Imprisoned Azerbaijani youth activists and their mothers on April 24 entered the fifth day of a hunger strike intended to protest the activists' detention in prison, pending trial, for over a year.
“Our hunger strike is first of all an act of solidarity with our children, who are facing prison sentences,” Kavkazsky Uzel news site quoted Sakina Qurbanova, whose son, Zaur Qurbanli and seven fellow young government critics, have been awaiting trial since last year. “This is a desperate move. Perhaps at least now the authorities hear our voice and they will put a stop to this injustice,” Qurbanova went on saying.
The activists, most of them members of the NIDA (exclamation mark) civil rights movement, were arrested in 2013 on hooliganism, drug abuse and procession of firearms charges. Human-rights groups have dismissed the accusations, which are often levied against young dissenters in Azerbaijan. The prosecutors also accused the group of plotting an armed uprising -- another standard claim -- but the activists' supporters and lawyers maintain that the youths only planned a peaceful rally.
Amnesty International, a frequent critic of Azerbaijan, accused the Azerbaijani authorities of torturing the prisoners, inventing charges against them, and demanded the group's immediate release. On April 22, police dispersed a rally in support of the arrested activists.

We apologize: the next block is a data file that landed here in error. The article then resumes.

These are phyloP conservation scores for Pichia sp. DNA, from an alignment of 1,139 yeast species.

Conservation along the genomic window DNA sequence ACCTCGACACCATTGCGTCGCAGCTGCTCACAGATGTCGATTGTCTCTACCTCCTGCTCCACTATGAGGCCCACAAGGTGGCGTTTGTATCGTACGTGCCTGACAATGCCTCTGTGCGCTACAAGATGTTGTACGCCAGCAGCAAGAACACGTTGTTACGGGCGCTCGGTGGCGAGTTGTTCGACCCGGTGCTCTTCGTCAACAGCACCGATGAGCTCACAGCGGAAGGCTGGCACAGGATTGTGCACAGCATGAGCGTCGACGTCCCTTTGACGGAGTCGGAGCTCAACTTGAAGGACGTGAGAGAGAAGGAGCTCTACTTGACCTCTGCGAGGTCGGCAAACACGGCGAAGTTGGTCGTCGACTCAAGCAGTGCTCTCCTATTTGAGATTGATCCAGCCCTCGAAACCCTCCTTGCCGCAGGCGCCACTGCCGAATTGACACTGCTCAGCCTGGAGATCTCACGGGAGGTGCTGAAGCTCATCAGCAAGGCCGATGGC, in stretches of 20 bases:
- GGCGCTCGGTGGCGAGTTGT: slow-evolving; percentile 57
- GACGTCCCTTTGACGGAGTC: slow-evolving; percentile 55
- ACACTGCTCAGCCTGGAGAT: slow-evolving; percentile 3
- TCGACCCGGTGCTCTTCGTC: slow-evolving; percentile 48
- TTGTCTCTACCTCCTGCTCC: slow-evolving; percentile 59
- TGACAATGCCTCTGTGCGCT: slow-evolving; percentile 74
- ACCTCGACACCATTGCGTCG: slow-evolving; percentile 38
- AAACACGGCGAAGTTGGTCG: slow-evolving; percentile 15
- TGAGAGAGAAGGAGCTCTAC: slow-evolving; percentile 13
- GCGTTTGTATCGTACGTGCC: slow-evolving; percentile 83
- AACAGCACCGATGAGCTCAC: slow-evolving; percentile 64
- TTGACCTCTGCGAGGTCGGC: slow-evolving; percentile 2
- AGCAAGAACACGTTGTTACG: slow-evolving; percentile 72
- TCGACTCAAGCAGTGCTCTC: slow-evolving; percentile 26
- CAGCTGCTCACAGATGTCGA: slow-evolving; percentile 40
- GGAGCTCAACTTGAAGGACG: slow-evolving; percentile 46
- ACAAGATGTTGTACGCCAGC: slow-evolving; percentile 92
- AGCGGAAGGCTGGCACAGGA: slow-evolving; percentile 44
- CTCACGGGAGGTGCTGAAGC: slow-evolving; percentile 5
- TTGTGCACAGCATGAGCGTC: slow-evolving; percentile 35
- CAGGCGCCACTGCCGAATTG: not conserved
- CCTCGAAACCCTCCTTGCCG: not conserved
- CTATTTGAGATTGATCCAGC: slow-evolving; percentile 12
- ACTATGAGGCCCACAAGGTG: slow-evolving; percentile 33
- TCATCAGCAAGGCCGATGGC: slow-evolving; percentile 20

Despite mounting concerns over their health, both the activists and their mothers pledged to continue their strike until the authorities drop their charges.
The government has not responded publicly.
Others, however, are likely to do so. Azerbaijan takes over the chairmanship of the commission of ministers of the Council of Europe, the continent's chief human-rights body, this May.
In an April 24 interview with RFE/RL, Council of Europe Commissioner for Human Rights Nils Muiznieks slammed the country's civil-rights record, saying that "nothing had been done by Baku to improve the situation around freedom of speech, freedom of gatherings and associations, and ownership rights," the news site reported.